Urea-induced ROS generation causes insulin resistance in mice with chronic renal failure.

Institute of Pediatrics, University of Foggia, Viale Pinto 1 O.O.R.R., Foggia, Italy.
The Journal of clinical investigation (Impact Factor: 15.39). 12/2009; 120(1):203-13. DOI: 10.1172/JCI37672
Source: PubMed

ABSTRACT Although supraphysiological concentrations of urea are known to increase oxidative stress in cultured cells, it is generally thought that the elevated levels of urea in chronic renal failure patients have negligible toxicity. We previously demonstrated that ROS increase intracellular protein modification by O-linked beta-N-acetylglucosamine (O-GlcNAc), and others showed that increased modification of insulin signaling molecules by O-GlcNAc reduces insulin signal transduction. Because both oxidative stress and insulin resistance have been observed in patients with end-stage renal disease, we sought to determine the role of urea in these phenotypes. Treatment of 3T3-L1 adipocytes with urea at disease-relevant concentrations induced ROS production, caused insulin resistance, increased expression of adipokines retinol binding protein 4 (RBP4) and resistin, and increased O-GlcNAc-modified insulin signaling molecules. Investigation of a mouse model of surgically induced renal failure (uremic mice) revealed increased ROS production, modification of insulin signaling molecules by O-GlcNAc, and increased expression of RBP4 and resistin in visceral adipose tissue. Uremic mice also displayed insulin resistance and glucose intolerance, and treatment with an antioxidant SOD/catalase mimetic normalized these defects. The SOD/catalase mimetic treatment also prevented the development of insulin resistance in normal mice after urea infusion. These data suggest that therapeutic targeting of urea-induced ROS may help reduce the high morbidity and mortality caused by end-stage renal disease.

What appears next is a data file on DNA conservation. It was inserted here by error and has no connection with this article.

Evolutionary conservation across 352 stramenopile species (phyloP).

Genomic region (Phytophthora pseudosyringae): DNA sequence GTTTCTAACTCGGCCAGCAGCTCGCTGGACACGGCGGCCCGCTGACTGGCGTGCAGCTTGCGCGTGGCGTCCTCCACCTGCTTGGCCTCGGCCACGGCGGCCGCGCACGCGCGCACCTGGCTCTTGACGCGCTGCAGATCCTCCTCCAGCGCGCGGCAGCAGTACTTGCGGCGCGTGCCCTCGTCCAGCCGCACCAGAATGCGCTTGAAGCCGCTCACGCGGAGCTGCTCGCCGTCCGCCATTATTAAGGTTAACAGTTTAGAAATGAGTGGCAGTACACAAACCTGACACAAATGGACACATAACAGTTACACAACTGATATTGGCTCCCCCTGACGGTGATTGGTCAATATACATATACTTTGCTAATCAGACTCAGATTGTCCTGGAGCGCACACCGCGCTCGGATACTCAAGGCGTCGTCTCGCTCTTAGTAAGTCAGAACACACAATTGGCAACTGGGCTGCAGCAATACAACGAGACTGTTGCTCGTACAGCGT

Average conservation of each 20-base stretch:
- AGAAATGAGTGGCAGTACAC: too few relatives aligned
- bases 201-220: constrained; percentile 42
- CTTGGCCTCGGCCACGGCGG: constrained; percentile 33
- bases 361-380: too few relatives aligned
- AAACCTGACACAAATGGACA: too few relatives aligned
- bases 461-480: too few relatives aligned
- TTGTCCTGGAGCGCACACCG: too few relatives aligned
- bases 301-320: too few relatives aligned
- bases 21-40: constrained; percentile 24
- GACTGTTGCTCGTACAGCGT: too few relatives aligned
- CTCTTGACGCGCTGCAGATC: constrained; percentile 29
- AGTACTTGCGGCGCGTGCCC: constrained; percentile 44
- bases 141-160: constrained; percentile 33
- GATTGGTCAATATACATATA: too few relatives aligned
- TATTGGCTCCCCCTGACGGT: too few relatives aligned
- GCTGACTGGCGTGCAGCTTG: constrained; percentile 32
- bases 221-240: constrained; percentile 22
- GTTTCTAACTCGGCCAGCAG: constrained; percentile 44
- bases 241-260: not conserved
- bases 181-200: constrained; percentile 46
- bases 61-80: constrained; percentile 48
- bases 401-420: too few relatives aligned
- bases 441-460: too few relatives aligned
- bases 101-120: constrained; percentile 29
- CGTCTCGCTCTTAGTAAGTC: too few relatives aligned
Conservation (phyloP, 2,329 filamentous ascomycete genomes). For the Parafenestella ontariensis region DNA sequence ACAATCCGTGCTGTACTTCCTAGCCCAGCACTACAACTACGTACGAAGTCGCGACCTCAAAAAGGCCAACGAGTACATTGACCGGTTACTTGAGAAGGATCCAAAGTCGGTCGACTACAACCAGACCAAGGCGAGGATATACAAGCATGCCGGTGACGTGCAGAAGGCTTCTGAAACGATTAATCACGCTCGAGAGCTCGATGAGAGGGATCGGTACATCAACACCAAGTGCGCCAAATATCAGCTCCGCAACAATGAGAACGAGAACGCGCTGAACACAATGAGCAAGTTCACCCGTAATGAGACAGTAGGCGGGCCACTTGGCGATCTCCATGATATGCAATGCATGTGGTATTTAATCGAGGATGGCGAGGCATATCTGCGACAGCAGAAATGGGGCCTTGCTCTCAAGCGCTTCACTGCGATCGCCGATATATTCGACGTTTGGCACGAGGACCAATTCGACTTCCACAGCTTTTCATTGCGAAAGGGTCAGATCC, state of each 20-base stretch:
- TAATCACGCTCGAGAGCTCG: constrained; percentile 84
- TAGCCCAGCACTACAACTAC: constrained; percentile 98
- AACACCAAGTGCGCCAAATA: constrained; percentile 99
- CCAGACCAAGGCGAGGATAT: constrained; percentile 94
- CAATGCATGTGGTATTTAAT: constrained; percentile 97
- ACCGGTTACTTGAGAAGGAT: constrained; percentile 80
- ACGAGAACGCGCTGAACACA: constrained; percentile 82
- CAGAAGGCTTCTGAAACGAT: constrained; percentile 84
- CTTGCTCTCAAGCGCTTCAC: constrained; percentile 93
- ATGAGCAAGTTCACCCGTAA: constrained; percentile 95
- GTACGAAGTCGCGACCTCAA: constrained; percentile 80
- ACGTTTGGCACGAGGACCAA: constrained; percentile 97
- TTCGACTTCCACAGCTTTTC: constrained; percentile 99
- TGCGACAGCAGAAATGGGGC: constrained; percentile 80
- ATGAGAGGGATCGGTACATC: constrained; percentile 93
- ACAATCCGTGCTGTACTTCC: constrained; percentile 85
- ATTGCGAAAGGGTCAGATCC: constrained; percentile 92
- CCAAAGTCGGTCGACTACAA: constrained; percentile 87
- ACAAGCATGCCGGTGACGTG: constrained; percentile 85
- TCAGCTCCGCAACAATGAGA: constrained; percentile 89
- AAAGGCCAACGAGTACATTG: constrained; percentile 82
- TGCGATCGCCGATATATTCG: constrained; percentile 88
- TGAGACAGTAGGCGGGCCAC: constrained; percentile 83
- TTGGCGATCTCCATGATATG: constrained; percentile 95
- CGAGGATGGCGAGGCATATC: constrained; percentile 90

• [Show abstract] [Hide abstract]
    ABSTRACT: Insulin resistance and associated metabolic sequelae are common in chronic kidney disease (CKD) and are positively and independently associated with increased cardiovascular mortality. However, the pathogenesis has yet to be fully elucidated. 11β-Hydroxysteroid dehydrogenase type 1 (11βHSD1) catalyzes intracellular regeneration of active glucocorticoids, promoting insulin resistance in liver and other metabolic tissues. Using two experimental rat models of CKD (subtotal nephrectomy and adenine diet) which show early insulin resistance, we found that 11βHSD1 mRNA and protein increase in hepatic and adipose tissue, together with increased hepatic 11βHSD1 activity. This was associated with intrahepatic but not circulating glucocorticoid excess, and increased hepatic gluconeogenesis and lipogenesis. Oral administration of the 11βHSD inhibitor carbenoxolone to uremic rats for 2 wk improved glucose tolerance and insulin sensitivity, improved insulin signaling, and reduced hepatic expression of gluconeogenic and lipogenic genes. Furthermore, 11βHSD1(-/-) mice and rats treated with a specific 11βHSD1 inhibitor (UE2316) were protected from metabolic disturbances despite similar renal dysfunction following adenine experimental uremia. Therefore, we demonstrate that elevated hepatic 11βHSD1 is an important contributor to early insulin resistance and dyslipidemia in uremia. Specific 11βHSD1 inhibitors potentially represent a novel therapeutic approach for management of insulin resistance in patients with CKD.